Friday, March 12, 2010

Get Ready Mailbag: How is the H1N1 vaccine made?

Welcome to another installment of the Get Ready Mailbag, when we take time to answer questions sent our way by readers like you. Have a question you want answered? Send an e-mail to

Q: How is the H1N1 vaccine made? Does it work the same way as the seasonal flu vaccine?
The 2009 H1N1 flu vaccine is made by the same manufacturers as the seasonal flu vaccine we’re all used to, and the same way. The H1N1 virus is grown in an egg and is then made into a shot or a nasal spray. To make the shot, the virus in the egg is killed. The nasal spray, on the other hand, carries the live, weakened virus. The shot is given with a needle and is usually injected into the arm, while the nasal spray is — you guessed it — administered up your nose.

Once in your body, the H1N1 vaccine works just like other vaccines do. After you are vaccinated, your body is tricked into believing that you have the virus, and your body produces an immune response to it. About two weeks after getting the vaccine, antibodies will develop in your body to protect you from H1N1. So if you are later exposed to H1N1, your immune system will respond with antibodies that fight off the infection and keep you from getting sick.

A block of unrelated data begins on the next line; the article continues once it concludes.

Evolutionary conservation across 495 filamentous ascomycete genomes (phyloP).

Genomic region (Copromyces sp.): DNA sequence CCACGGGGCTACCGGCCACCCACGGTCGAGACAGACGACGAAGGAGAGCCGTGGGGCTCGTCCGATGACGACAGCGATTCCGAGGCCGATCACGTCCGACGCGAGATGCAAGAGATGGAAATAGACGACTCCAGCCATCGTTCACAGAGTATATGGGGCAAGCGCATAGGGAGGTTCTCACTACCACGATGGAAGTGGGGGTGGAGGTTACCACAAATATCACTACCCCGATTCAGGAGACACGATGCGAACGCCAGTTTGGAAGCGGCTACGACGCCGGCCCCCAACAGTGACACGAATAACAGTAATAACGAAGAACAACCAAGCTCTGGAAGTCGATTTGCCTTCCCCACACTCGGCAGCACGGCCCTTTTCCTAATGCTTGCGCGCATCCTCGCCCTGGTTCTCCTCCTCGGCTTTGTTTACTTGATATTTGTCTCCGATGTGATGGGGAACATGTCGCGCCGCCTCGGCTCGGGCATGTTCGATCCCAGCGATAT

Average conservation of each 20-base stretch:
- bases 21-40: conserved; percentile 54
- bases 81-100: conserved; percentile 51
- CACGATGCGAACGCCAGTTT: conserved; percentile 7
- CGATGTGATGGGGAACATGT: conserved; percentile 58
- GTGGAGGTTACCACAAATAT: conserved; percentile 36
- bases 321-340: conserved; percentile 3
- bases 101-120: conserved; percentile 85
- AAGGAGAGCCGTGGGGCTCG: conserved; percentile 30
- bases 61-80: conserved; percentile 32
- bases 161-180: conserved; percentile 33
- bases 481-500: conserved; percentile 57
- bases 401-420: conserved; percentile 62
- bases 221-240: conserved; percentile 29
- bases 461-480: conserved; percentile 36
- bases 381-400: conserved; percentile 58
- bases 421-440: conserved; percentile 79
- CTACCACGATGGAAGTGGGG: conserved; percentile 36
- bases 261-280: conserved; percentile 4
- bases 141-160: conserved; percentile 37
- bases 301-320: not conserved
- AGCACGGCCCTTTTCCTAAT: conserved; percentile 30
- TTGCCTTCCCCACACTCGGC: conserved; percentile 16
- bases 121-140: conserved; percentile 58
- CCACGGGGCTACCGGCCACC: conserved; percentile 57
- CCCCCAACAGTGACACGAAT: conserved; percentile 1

If you haven’t yet received your H1N1 vaccination, it’s not too late. According to the Centers for Disease Control and Prevention, influenza activity can occur as late as May. More than 40,000 confirmed hospitalizations and 2,000 deaths have occurred from H1N1 since August, so it’s still a good idea to get your vaccination. Chances are your local grocery store or drugstore has a supply of the vaccine on hand, so stop by the pharmacy the next time you make a shopping trip.

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